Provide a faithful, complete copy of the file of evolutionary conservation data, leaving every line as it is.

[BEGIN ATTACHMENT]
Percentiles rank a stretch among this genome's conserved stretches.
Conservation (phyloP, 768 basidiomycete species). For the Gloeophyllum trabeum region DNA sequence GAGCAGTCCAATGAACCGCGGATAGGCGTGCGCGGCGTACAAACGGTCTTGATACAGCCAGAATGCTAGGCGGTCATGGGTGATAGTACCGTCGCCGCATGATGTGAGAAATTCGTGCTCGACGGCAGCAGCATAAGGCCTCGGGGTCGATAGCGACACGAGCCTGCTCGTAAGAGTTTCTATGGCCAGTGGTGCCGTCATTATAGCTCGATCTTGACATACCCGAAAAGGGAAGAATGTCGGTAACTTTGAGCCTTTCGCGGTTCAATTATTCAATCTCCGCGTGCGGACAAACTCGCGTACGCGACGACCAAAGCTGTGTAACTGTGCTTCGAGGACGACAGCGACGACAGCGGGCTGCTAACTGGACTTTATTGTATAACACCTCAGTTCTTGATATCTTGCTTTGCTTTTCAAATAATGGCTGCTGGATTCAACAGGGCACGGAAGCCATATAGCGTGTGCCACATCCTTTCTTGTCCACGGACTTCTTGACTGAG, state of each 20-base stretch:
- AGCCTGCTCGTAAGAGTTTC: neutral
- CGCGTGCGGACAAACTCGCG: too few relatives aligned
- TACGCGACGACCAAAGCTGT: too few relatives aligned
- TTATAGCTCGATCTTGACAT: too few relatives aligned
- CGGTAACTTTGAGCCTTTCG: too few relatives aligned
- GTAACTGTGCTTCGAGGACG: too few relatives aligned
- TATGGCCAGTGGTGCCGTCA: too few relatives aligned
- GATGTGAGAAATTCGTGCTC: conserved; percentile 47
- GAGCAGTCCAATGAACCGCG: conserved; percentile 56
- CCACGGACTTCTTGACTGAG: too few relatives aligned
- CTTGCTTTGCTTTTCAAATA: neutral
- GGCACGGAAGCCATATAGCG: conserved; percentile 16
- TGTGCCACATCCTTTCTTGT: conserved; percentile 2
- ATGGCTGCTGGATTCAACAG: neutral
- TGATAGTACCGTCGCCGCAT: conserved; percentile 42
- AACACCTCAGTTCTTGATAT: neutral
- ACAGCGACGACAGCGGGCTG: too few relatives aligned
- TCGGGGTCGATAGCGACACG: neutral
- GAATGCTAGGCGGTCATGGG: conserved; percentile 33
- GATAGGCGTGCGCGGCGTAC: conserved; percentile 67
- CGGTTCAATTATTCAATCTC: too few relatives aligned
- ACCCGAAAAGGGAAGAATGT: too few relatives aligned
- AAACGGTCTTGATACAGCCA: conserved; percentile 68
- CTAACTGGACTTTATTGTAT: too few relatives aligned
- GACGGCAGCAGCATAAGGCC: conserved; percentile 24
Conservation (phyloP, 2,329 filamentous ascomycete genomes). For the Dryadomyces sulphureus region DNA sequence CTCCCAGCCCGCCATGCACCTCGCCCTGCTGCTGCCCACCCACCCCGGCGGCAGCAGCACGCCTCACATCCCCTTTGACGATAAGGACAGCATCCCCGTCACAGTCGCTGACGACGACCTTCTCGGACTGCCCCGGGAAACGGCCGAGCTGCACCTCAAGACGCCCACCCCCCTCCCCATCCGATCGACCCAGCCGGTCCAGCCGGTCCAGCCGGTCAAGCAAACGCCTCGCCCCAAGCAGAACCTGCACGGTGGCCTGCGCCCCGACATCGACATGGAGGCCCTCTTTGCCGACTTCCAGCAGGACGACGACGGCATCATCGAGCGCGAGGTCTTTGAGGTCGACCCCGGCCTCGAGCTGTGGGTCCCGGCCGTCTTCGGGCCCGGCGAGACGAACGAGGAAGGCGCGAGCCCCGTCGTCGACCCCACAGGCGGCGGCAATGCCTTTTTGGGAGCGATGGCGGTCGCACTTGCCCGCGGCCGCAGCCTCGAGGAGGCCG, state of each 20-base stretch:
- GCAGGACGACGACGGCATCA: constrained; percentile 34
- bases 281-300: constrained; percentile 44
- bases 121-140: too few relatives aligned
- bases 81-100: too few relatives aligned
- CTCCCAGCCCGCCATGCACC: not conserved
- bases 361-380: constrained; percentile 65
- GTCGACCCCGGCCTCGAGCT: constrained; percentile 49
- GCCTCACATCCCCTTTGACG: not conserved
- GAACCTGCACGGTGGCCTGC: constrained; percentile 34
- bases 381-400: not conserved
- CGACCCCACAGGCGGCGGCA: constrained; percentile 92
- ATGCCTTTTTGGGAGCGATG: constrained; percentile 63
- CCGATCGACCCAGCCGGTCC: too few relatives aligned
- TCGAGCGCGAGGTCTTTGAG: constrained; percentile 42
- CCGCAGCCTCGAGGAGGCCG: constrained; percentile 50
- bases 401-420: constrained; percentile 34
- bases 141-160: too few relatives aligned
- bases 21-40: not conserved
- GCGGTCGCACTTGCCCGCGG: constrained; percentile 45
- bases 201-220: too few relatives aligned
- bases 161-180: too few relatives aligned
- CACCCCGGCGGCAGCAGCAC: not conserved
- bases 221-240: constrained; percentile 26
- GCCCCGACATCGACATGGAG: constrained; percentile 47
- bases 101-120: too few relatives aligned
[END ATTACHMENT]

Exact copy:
Percentiles rank a stretch among this genome's conserved stretches.
Conservation (phyloP, 768 basidiomycete species). For the Gloeophyllum trabeum region DNA sequence GAGCAGTCCAATGAACCGCGGATAGGCGTGCGCGGCGTACAAACGGTCTTGATACAGCCAGAATGCTAGGCGGTCATGGGTGATAGTACCGTCGCCGCATGATGTGAGAAATTCGTGCTCGACGGCAGCAGCATAAGGCCTCGGGGTCGATAGCGACACGAGCCTGCTCGTAAGAGTTTCTATGGCCAGTGGTGCCGTCATTATAGCTCGATCTTGACATACCCGAAAAGGGAAGAATGTCGGTAACTTTGAGCCTTTCGCGGTTCAATTATTCAATCTCCGCGTGCGGACAAACTCGCGTACGCGACGACCAAAGCTGTGTAACTGTGCTTCGAGGACGACAGCGACGACAGCGGGCTGCTAACTGGACTTTATTGTATAACACCTCAGTTCTTGATATCTTGCTTTGCTTTTCAAATAATGGCTGCTGGATTCAACAGGGCACGGAAGCCATATAGCGTGTGCCACATCCTTTCTTGTCCACGGACTTCTTGACTGAG, state of each 20-base stretch:
- AGCCTGCTCGTAAGAGTTTC: neutral
- CGCGTGCGGACAAACTCGCG: too few relatives aligned
- TACGCGACGACCAAAGCTGT: too few relatives aligned
- TTATAGCTCGATCTTGACAT: too few relatives aligned
- CGGTAACTTTGAGCCTTTCG: too few relatives aligned
- GTAACTGTGCTTCGAGGACG: too few relatives aligned
- TATGGCCAGTGGTGCCGTCA: too few relatives aligned
- GATGTGAGAAATTCGTGCTC: conserved; percentile 47
- GAGCAGTCCAATGAACCGCG: conserved; percentile 56
- CCACGGACTTCTTGACTGAG: too few relatives aligned
- CTTGCTTTGCTTTTCAAATA: neutral
- GGCACGGAAGCCATATAGCG: conserved; percentile 16
- TGTGCCACATCCTTTCTTGT: conserved; percentile 2
- ATGGCTGCTGGATTCAACAG: neutral
- TGATAGTACCGTCGCCGCAT: conserved; percentile 42
- AACACCTCAGTTCTTGATAT: neutral
- ACAGCGACGACAGCGGGCTG: too few relatives aligned
- TCGGGGTCGATAGCGACACG: neutral
- GAATGCTAGGCGGTCATGGG: conserved; percentile 33
- GATAGGCGTGCGCGGCGTAC: conserved; percentile 67
- CGGTTCAATTATTCAATCTC: too few relatives aligned
- ACCCGAAAAGGGAAGAATGT: too few relatives aligned
- AAACGGTCTTGATACAGCCA: conserved; percentile 68
- CTAACTGGACTTTATTGTAT: too few relatives aligned
- GACGGCAGCAGCATAAGGCC: conserved; percentile 24
Conservation (phyloP, 2,329 filamentous ascomycete genomes). For the Dryadomyces sulphureus region DNA sequence CTCCCAGCCCGCCATGCACCTCGCCCTGCTGCTGCCCACCCACCCCGGCGGCAGCAGCACGCCTCACATCCCCTTTGACGATAAGGACAGCATCCCCGTCACAGTCGCTGACGACGACCTTCTCGGACTGCCCCGGGAAACGGCCGAGCTGCACCTCAAGACGCCCACCCCCCTCCCCATCCGATCGACCCAGCCGGTCCAGCCGGTCCAGCCGGTCAAGCAAACGCCTCGCCCCAAGCAGAACCTGCACGGTGGCCTGCGCCCCGACATCGACATGGAGGCCCTCTTTGCCGACTTCCAGCAGGACGACGACGGCATCATCGAGCGCGAGGTCTTTGAGGTCGACCCCGGCCTCGAGCTGTGGGTCCCGGCCGTCTTCGGGCCCGGCGAGACGAACGAGGAAGGCGCGAGCCCCGTCGTCGACCCCACAGGCGGCGGCAATGCCTTTTTGGGAGCGATGGCGGTCGCACTTGCCCGCGGCCGCAGCCTCGAGGAGGCCG, state of each 20-base stretch:
- GCAGGACGACGACGGCATCA: constrained; percentile 34
- bases 281-300: constrained; percentile 44
- bases 121-140: too few relatives aligned
- bases 81-100: too few relatives aligned
- CTCCCAGCCCGCCATGCACC: not conserved
- bases 361-380: constrained; percentile 65
- GTCGACCCCGGCCTCGAGCT: constrained; percentile 49
- GCCTCACATCCCCTTTGACG: not conserved
- GAACCTGCACGGTGGCCTGC: constrained; percentile 34
- bases 381-400: not conserved
- CGACCCCACAGGCGGCGGCA: constrained; percentile 92
- ATGCCTTTTTGGGAGCGATG: constrained; percentile 63
- CCGATCGACCCAGCCGGTCC: too few relatives aligned
- TCGAGCGCGAGGTCTTTGAG: constrained; percentile 42
- CCGCAGCCTCGAGGAGGCCG: constrained; percentile 50
- bases 401-420: constrained; percentile 34
- bases 141-160: too few relatives aligned
- bases 21-40: not conserved
- GCGGTCGCACTTGCCCGCGG: constrained; percentile 45
- bases 201-220: too few relatives aligned
- bases 161-180: too few relatives aligned
- CACCCCGGCGGCAGCAGCAC: not conserved
- bases 221-240: constrained; percentile 26
- GCCCCGACATCGACATGGAG: constrained; percentile 47
- bases 101-120: too few relatives aligned